A longer flap on the left protects an SD memory card slot, physical wireless LAN switch, and twin PC Card slots, a rarity these days since ExpressCard took over a few years ago. Whilst the individual port covers just push into place, the longer flaps lock tightly shut. There are also similar locks securing the battery and hard disk, which are both removable. Strangely, Panasonic hasn’t opted to include an SSD, which presumably would have been more shock resistant than the 320GB Hitachi Travelstar Z5K320 hard disk that has been used. Conspicuous by its absence is any form of digital video output, with no HDMI or Mini DisplayPort included. There’s no optical drive, either, but this is a familiar omission these days, and not something you would want to bother with in a dusty environment.

The 10.1in transflective display has an XGA resolution of 1,024 x 768. It has a polarising filter, and the overall brightness and sharpness aren’t particularly outstanding, thanks to the touch-sensitive layer. However, viewing angles are decent, and the screen is more visible than most in bright sunlight, which is the kind of conditions it’s meant to cope with. The keyboard is small, so you will need to get used to its dimensions for comfortable touch-typing, but the action is responsive enough. The touchpad has to be one of the least responsive we’ve ever used, however, and the rubbery membrane buttons are somewhat stodgy too. So there have been some compromises for durability.

Overall performance is decent, however. The score of 1.89 in the rendering portion of Maxon Cinebench R11.5 isn’t outstanding, but it’s well above most ultraportables. The Maxon Cinebench R11.5 graphics result of 7.09 implies you won’t want to do any major 3D work at the building site, and 3,093 in 3DMark06 means some limited war zone gaming would be possible, but you probably won’t want to play Battlefield 3 at the actual battlefield using the CF-19. That said, you will be able to take this notebook out for extended periods away from the mains. The CF-19 endured 156 minutes in our gruelling 100 per cent workload test, meaning it will manage at least twice that time with lighter usage, and possibly even close to the quoted 10 hours, for a full day’s work while on the move.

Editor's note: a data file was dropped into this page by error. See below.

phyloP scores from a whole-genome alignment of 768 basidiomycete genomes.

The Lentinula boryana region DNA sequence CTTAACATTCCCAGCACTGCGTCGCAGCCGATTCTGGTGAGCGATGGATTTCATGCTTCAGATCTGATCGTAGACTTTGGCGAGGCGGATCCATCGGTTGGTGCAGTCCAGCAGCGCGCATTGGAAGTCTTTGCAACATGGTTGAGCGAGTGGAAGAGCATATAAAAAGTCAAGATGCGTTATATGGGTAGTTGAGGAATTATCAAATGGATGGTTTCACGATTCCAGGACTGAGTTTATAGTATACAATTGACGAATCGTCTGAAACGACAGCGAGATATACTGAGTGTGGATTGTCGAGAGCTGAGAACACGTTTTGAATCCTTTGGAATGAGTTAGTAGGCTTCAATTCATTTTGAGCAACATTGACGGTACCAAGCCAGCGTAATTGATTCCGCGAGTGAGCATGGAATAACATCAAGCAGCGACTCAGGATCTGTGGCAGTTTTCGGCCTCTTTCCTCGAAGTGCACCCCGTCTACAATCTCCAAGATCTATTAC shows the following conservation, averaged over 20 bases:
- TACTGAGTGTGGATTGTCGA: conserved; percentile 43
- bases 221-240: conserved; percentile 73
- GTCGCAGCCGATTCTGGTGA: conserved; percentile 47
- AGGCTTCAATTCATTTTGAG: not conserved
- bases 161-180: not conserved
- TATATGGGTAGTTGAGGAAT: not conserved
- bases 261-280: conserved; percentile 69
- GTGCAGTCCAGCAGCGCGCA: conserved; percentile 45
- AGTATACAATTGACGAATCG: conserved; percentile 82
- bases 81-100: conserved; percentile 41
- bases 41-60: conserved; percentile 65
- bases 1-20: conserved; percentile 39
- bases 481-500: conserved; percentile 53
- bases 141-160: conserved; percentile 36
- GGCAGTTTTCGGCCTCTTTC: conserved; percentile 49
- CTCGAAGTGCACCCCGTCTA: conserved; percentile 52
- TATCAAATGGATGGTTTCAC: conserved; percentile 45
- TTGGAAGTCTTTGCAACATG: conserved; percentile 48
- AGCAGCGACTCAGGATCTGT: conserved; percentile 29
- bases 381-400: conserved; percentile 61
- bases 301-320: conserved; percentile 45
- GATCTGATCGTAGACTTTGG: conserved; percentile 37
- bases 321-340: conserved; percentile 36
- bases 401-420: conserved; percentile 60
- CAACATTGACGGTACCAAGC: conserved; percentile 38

The CF-19 is hard to criticise. There are virtually no competitors that can offer the same combination of robust chassis and features. However, at around £2,700, this is much more expensive than a non-rugged notebook with a similar specification, which would probably set you back well under £1,000. So you are paying a hefty premium for the ruggedness. Still, where there is a good business case for having a notebook that can dependably withstand rough treatment, this is a brilliant piece of kit, with Panasonic’s wealth of design experience in rugged construction behind it.

Next page > Specifications

Manufacturer and Model

Panasonic Toughbook CF-19


2.5GHz Intel Core i5 2520M




Intel HD 3000

Hard disk

320GB Hitachi Travelstar Z5K320 5,400rpm hard disk

Optical disc



10.1in TFT with 1,024 x 768 pixels


802.11b/g/n Wi-Fi, Bluetooth 4.0


2 x USB 2.0, SD card reader, 2 x PC Card

Width x Depth x Height

271 x 216 x 49mm



Operating system

Windows 7 Professional


3 year collect and return; 5 years parts only